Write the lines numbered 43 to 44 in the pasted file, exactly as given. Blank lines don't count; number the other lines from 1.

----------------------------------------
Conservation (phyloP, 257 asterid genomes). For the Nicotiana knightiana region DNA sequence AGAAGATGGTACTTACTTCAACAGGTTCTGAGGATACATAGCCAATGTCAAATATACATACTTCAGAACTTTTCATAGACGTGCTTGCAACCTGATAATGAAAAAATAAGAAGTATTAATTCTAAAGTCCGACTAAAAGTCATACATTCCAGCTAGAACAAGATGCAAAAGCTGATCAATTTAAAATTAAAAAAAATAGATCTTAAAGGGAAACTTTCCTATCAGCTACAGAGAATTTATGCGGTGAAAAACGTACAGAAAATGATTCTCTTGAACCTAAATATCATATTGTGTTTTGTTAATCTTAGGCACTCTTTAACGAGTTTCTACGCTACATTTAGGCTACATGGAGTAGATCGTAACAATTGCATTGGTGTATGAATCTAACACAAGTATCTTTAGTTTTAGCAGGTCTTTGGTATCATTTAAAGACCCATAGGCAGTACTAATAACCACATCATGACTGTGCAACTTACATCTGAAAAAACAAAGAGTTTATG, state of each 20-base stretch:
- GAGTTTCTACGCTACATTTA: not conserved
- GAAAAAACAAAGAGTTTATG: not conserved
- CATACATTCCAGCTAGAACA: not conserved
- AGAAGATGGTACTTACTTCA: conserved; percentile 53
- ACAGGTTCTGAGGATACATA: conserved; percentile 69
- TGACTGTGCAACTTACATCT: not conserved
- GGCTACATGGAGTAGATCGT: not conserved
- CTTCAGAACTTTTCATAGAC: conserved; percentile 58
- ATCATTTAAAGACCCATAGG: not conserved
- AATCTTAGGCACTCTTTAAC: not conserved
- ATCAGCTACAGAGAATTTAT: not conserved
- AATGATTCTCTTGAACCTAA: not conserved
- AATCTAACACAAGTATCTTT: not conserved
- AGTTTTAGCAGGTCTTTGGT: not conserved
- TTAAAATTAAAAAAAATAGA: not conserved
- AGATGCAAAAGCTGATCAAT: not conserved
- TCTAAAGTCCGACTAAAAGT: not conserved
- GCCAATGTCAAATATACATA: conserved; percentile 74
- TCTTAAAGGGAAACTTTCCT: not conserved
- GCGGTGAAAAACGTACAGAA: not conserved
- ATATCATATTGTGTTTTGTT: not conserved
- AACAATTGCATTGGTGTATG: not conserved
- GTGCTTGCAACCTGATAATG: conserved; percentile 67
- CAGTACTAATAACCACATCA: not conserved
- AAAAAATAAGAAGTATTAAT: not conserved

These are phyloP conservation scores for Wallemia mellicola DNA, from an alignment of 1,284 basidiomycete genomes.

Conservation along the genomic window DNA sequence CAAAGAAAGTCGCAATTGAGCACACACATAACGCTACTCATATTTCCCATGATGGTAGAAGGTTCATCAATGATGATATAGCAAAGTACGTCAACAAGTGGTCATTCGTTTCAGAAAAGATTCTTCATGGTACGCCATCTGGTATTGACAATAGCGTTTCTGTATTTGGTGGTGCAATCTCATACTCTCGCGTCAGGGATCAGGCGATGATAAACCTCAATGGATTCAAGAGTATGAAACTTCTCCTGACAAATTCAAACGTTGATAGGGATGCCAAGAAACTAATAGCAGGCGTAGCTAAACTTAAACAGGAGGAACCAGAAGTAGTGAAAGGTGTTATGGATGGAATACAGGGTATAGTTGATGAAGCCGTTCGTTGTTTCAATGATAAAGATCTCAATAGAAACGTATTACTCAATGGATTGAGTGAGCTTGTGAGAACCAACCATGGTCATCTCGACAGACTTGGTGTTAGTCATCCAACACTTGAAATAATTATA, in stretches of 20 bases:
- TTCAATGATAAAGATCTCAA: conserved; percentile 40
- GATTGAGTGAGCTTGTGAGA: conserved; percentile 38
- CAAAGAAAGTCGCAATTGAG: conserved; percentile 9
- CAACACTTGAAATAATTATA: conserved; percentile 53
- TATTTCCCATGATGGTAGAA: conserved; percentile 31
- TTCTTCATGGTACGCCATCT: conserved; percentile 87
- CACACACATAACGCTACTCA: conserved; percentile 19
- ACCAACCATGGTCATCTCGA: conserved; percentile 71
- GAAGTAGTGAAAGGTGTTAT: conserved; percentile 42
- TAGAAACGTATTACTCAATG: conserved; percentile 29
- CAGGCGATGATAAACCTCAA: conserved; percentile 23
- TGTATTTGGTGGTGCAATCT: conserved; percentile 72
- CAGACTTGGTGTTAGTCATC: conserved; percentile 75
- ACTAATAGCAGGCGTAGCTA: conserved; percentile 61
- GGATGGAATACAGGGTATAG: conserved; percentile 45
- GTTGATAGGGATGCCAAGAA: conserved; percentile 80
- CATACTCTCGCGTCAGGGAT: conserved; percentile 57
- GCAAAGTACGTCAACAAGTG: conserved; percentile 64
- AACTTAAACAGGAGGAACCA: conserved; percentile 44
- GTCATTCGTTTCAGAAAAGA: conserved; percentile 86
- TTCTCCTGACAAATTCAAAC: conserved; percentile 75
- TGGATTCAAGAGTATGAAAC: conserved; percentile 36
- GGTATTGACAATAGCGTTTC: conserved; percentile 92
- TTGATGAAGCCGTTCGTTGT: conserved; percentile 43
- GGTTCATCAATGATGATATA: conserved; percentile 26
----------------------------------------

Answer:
- GGATGGAATACAGGGTATAG: conserved; percentile 45
- GTTGATAGGGATGCCAAGAA: conserved; percentile 80